There seems to be a total disconnect here. Rabbi Sol is conversing from the point of view of a community of faith, a group of individuals that derives strength from something they belive is beyond themselves, something that they recognize gives them identity and, to a degree that many cannot accept, reality.
Guest, and a couple of others, are arguing either from the concept of a disaffected, isolated individual or, more tragically, from the bottom line of a hospital's profit/loss sheet. The gulf is so broad that GG is completely unable to fathom the content of Rabbi Sol's argument.
The point is that this is a family trying to follow their convictions based on Jewish Torah law. The doctors, beyond all logic in my mind (except the aforementioned bottom line) are advocating a mercy killing - manslaughter in some jurisdictions. As I understand it (and I am not Jewish, but have had experience in a hospice and worked with a Rabbi with her patients) you should not do anything to artificially keep a person alive, BUT ONCE THAT STEP HAS BEEN TAKEN you cannot reverse the process without violating Jewish beliefs.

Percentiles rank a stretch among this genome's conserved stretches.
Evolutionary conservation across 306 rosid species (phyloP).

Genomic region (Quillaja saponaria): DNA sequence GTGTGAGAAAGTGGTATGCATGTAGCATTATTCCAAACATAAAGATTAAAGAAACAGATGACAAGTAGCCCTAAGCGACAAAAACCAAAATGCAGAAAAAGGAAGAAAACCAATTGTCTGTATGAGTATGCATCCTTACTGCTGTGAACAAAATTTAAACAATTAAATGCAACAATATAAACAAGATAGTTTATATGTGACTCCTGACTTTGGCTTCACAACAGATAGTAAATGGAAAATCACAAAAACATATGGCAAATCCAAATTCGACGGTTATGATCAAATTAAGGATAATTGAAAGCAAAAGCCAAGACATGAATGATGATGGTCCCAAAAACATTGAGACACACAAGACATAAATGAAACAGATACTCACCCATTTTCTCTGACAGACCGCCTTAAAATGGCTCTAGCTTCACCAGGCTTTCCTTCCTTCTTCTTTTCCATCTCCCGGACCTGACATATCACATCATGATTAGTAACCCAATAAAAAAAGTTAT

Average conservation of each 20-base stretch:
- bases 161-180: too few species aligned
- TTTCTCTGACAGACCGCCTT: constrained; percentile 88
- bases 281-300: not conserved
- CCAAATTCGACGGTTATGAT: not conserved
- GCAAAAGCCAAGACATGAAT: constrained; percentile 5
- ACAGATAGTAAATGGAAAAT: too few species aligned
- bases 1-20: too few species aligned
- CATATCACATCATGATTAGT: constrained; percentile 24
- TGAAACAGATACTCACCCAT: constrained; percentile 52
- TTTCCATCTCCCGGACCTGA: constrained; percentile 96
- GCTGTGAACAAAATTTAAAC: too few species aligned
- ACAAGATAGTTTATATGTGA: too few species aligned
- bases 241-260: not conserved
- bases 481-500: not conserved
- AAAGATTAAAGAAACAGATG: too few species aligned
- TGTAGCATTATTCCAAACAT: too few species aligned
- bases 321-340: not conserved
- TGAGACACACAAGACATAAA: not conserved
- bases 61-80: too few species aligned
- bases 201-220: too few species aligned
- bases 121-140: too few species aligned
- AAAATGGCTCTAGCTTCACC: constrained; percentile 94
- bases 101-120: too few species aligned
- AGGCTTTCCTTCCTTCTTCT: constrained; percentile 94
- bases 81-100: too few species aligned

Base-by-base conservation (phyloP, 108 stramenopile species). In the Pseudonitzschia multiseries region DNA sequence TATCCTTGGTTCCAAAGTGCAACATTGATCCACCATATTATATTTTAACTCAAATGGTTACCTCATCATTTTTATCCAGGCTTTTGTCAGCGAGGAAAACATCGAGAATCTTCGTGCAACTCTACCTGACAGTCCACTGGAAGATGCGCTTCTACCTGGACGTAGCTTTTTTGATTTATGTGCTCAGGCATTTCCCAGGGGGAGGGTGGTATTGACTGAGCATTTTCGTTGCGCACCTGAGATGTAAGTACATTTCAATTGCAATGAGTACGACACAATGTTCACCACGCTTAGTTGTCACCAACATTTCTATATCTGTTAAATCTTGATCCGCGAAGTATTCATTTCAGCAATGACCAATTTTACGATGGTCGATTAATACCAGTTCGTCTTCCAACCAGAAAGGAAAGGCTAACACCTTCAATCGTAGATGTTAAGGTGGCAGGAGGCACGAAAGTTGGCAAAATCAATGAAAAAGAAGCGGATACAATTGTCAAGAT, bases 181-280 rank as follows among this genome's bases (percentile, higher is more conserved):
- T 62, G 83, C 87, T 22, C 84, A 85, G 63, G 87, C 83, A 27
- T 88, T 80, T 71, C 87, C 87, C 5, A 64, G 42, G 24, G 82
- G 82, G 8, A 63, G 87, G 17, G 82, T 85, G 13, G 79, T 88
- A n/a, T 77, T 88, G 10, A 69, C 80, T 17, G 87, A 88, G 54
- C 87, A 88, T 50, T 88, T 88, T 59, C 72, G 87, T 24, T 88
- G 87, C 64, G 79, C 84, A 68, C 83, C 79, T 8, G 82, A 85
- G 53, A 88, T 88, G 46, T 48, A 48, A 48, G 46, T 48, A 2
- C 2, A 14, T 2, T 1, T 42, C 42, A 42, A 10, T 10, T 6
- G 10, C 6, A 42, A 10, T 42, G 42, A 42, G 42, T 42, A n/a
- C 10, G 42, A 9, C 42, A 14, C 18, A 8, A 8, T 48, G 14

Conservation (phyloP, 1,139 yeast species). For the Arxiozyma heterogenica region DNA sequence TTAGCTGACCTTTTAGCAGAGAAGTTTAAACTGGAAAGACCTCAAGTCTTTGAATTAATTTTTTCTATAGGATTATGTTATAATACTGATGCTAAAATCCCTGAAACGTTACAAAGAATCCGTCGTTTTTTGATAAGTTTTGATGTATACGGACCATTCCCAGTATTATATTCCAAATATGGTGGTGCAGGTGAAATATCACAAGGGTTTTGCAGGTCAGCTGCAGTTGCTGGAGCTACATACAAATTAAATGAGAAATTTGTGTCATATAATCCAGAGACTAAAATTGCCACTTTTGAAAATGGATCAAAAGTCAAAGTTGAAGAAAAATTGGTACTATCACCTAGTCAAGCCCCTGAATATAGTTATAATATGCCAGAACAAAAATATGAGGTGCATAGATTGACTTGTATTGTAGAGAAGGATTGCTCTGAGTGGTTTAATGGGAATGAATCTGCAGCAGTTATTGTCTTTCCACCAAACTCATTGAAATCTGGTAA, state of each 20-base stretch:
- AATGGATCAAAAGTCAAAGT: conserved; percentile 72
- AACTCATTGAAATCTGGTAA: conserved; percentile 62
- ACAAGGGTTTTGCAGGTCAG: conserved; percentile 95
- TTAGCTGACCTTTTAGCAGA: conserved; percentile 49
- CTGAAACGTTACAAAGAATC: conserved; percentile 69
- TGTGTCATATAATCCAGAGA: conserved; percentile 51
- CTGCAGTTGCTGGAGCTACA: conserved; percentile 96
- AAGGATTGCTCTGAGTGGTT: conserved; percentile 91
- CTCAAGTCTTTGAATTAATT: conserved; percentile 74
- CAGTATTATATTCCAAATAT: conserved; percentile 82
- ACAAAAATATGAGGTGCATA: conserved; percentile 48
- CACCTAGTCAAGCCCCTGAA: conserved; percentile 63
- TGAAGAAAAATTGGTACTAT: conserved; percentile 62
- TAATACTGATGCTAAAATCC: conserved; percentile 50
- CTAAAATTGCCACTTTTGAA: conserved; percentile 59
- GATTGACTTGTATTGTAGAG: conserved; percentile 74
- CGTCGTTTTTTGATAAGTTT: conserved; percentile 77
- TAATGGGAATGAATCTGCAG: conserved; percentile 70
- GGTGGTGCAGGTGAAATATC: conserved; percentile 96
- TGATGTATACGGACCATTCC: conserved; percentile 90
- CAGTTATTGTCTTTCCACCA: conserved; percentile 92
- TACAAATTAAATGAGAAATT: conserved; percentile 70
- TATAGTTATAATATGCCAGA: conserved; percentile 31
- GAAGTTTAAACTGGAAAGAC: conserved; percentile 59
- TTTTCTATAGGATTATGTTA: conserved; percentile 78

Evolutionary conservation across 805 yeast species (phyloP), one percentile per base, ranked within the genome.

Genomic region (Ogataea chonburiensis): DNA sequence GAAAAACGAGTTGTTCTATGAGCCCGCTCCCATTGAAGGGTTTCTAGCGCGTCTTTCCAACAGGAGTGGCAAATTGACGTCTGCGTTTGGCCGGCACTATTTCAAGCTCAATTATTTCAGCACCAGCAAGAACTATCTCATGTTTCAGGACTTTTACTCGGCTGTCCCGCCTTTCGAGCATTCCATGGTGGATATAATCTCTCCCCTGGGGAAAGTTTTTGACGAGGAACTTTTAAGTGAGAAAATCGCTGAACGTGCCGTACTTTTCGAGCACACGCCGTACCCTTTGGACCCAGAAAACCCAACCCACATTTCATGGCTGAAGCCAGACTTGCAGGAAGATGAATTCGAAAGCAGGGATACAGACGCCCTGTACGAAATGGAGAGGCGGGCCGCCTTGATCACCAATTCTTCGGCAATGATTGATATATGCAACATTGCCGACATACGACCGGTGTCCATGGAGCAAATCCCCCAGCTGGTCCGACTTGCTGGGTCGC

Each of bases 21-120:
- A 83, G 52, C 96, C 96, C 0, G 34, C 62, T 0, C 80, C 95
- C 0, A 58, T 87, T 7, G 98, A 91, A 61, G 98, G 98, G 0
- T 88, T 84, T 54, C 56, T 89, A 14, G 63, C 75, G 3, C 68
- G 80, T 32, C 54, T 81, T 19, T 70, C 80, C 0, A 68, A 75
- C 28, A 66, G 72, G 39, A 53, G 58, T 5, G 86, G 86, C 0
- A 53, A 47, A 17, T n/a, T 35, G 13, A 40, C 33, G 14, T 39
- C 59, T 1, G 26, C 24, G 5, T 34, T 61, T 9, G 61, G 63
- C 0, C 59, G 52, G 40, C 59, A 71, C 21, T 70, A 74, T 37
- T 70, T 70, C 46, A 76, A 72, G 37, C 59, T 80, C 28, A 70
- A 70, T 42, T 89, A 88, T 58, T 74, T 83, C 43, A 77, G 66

People, this is so very simple. It is a case of greed vs. faith. The doctors realize their retirement account is being affected by keeping this gentleman alive. The family, regardless of their feelings about a future recovery, is bound by their faith in a higher being than the CEO or CFO of the hospital. They do not want their spiritual wishes to be quashed by the avarice of some cold hearted medical "professionals."
How can these doctors be defended?? As I mentioned before, in some jurisdictions in the US their proposed actions could be perceived as manslaughter. Since when is it the duty of a physician to kill a patient? And their justification is the cost it takes to keep him alive? I thought the Canadian health care system was to be the model for our new US single payer system. Thanks for giving me a preview of what we can expect!
Once again, for people of faith everywhere, I pray this family wins.